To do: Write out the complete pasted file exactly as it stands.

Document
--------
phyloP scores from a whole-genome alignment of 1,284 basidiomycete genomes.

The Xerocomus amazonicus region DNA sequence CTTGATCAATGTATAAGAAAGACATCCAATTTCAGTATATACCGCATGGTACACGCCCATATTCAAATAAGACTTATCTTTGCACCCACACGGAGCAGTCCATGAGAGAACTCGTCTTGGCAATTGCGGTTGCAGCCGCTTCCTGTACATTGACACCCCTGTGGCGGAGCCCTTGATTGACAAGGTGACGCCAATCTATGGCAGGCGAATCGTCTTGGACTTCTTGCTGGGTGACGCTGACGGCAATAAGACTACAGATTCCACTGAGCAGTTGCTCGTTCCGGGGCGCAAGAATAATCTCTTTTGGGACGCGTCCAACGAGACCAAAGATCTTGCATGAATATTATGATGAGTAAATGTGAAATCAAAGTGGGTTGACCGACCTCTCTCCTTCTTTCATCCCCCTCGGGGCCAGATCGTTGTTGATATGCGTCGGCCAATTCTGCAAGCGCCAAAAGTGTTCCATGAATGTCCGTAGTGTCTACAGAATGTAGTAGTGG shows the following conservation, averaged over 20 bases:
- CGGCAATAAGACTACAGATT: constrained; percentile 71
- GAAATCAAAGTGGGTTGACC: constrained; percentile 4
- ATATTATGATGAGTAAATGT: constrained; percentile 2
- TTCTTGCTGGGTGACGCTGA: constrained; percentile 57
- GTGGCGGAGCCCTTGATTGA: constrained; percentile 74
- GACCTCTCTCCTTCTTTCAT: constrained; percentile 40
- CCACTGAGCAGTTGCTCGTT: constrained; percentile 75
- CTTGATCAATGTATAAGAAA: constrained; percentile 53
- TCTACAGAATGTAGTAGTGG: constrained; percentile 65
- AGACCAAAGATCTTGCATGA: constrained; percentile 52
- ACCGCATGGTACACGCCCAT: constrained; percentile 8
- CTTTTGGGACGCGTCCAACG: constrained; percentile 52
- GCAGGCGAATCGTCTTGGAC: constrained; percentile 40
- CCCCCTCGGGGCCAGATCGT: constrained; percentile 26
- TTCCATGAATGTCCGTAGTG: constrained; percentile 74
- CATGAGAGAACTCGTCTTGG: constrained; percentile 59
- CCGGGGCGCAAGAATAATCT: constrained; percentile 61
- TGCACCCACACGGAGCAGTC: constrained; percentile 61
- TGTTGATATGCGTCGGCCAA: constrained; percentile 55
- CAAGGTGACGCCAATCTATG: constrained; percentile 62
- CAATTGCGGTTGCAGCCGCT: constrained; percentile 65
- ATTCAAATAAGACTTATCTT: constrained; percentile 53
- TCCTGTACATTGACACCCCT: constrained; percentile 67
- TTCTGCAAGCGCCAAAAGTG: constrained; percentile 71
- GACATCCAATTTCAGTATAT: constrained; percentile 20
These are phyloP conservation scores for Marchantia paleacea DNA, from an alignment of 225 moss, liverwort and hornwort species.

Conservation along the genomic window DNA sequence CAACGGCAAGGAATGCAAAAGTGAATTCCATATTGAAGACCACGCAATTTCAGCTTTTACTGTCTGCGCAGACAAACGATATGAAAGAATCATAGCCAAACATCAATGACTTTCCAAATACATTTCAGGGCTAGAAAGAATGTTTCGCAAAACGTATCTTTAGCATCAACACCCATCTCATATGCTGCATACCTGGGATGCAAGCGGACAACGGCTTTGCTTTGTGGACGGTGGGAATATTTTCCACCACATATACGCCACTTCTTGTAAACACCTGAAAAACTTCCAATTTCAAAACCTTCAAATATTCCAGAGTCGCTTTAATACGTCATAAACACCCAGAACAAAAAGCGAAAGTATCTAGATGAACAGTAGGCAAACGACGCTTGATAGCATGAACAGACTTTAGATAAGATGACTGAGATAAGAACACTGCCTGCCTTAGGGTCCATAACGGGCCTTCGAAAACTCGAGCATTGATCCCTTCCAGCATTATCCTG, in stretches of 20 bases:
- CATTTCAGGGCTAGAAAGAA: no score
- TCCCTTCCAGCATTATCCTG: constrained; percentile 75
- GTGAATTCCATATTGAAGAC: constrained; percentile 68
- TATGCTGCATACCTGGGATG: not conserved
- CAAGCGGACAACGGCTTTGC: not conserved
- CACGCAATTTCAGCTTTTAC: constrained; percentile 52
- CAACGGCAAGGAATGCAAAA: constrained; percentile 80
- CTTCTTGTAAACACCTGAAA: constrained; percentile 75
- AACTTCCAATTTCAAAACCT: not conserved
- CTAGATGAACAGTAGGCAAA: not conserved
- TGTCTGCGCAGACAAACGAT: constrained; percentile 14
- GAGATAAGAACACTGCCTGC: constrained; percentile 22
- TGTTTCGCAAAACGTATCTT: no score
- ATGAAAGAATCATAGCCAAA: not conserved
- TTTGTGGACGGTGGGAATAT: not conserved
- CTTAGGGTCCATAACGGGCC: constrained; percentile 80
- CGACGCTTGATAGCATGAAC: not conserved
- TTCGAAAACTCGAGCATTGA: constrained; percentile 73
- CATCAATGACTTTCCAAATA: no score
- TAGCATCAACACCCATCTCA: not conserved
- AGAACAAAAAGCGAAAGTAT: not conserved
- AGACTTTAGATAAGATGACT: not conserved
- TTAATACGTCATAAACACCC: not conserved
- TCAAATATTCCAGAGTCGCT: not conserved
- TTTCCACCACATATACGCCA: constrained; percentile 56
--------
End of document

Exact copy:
phyloP scores from a whole-genome alignment of 1,284 basidiomycete genomes.

The Xerocomus amazonicus region DNA sequence CTTGATCAATGTATAAGAAAGACATCCAATTTCAGTATATACCGCATGGTACACGCCCATATTCAAATAAGACTTATCTTTGCACCCACACGGAGCAGTCCATGAGAGAACTCGTCTTGGCAATTGCGGTTGCAGCCGCTTCCTGTACATTGACACCCCTGTGGCGGAGCCCTTGATTGACAAGGTGACGCCAATCTATGGCAGGCGAATCGTCTTGGACTTCTTGCTGGGTGACGCTGACGGCAATAAGACTACAGATTCCACTGAGCAGTTGCTCGTTCCGGGGCGCAAGAATAATCTCTTTTGGGACGCGTCCAACGAGACCAAAGATCTTGCATGAATATTATGATGAGTAAATGTGAAATCAAAGTGGGTTGACCGACCTCTCTCCTTCTTTCATCCCCCTCGGGGCCAGATCGTTGTTGATATGCGTCGGCCAATTCTGCAAGCGCCAAAAGTGTTCCATGAATGTCCGTAGTGTCTACAGAATGTAGTAGTGG shows the following conservation, averaged over 20 bases:
- CGGCAATAAGACTACAGATT: constrained; percentile 71
- GAAATCAAAGTGGGTTGACC: constrained; percentile 4
- ATATTATGATGAGTAAATGT: constrained; percentile 2
- TTCTTGCTGGGTGACGCTGA: constrained; percentile 57
- GTGGCGGAGCCCTTGATTGA: constrained; percentile 74
- GACCTCTCTCCTTCTTTCAT: constrained; percentile 40
- CCACTGAGCAGTTGCTCGTT: constrained; percentile 75
- CTTGATCAATGTATAAGAAA: constrained; percentile 53
- TCTACAGAATGTAGTAGTGG: constrained; percentile 65
- AGACCAAAGATCTTGCATGA: constrained; percentile 52
- ACCGCATGGTACACGCCCAT: constrained; percentile 8
- CTTTTGGGACGCGTCCAACG: constrained; percentile 52
- GCAGGCGAATCGTCTTGGAC: constrained; percentile 40
- CCCCCTCGGGGCCAGATCGT: constrained; percentile 26
- TTCCATGAATGTCCGTAGTG: constrained; percentile 74
- CATGAGAGAACTCGTCTTGG: constrained; percentile 59
- CCGGGGCGCAAGAATAATCT: constrained; percentile 61
- TGCACCCACACGGAGCAGTC: constrained; percentile 61
- TGTTGATATGCGTCGGCCAA: constrained; percentile 55
- CAAGGTGACGCCAATCTATG: constrained; percentile 62
- CAATTGCGGTTGCAGCCGCT: constrained; percentile 65
- ATTCAAATAAGACTTATCTT: constrained; percentile 53
- TCCTGTACATTGACACCCCT: constrained; percentile 67
- TTCTGCAAGCGCCAAAAGTG: constrained; percentile 71
- GACATCCAATTTCAGTATAT: constrained; percentile 20
These are phyloP conservation scores for Marchantia paleacea DNA, from an alignment of 225 moss, liverwort and hornwort species.

Conservation along the genomic window DNA sequence CAACGGCAAGGAATGCAAAAGTGAATTCCATATTGAAGACCACGCAATTTCAGCTTTTACTGTCTGCGCAGACAAACGATATGAAAGAATCATAGCCAAACATCAATGACTTTCCAAATACATTTCAGGGCTAGAAAGAATGTTTCGCAAAACGTATCTTTAGCATCAACACCCATCTCATATGCTGCATACCTGGGATGCAAGCGGACAACGGCTTTGCTTTGTGGACGGTGGGAATATTTTCCACCACATATACGCCACTTCTTGTAAACACCTGAAAAACTTCCAATTTCAAAACCTTCAAATATTCCAGAGTCGCTTTAATACGTCATAAACACCCAGAACAAAAAGCGAAAGTATCTAGATGAACAGTAGGCAAACGACGCTTGATAGCATGAACAGACTTTAGATAAGATGACTGAGATAAGAACACTGCCTGCCTTAGGGTCCATAACGGGCCTTCGAAAACTCGAGCATTGATCCCTTCCAGCATTATCCTG, in stretches of 20 bases:
- CATTTCAGGGCTAGAAAGAA: no score
- TCCCTTCCAGCATTATCCTG: constrained; percentile 75
- GTGAATTCCATATTGAAGAC: constrained; percentile 68
- TATGCTGCATACCTGGGATG: not conserved
- CAAGCGGACAACGGCTTTGC: not conserved
- CACGCAATTTCAGCTTTTAC: constrained; percentile 52
- CAACGGCAAGGAATGCAAAA: constrained; percentile 80
- CTTCTTGTAAACACCTGAAA: constrained; percentile 75
- AACTTCCAATTTCAAAACCT: not conserved
- CTAGATGAACAGTAGGCAAA: not conserved
- TGTCTGCGCAGACAAACGAT: constrained; percentile 14
- GAGATAAGAACACTGCCTGC: constrained; percentile 22
- TGTTTCGCAAAACGTATCTT: no score
- ATGAAAGAATCATAGCCAAA: not conserved
- TTTGTGGACGGTGGGAATAT: not conserved
- CTTAGGGTCCATAACGGGCC: constrained; percentile 80
- CGACGCTTGATAGCATGAAC: not conserved
- TTCGAAAACTCGAGCATTGA: constrained; percentile 73
- CATCAATGACTTTCCAAATA: no score
- TAGCATCAACACCCATCTCA: not conserved
- AGAACAAAAAGCGAAAGTAT: not conserved
- AGACTTTAGATAAGATGACT: not conserved
- TTAATACGTCATAAACACCC: not conserved
- TCAAATATTCCAGAGTCGCT: not conserved
- TTTCCACCACATATACGCCA: constrained; percentile 56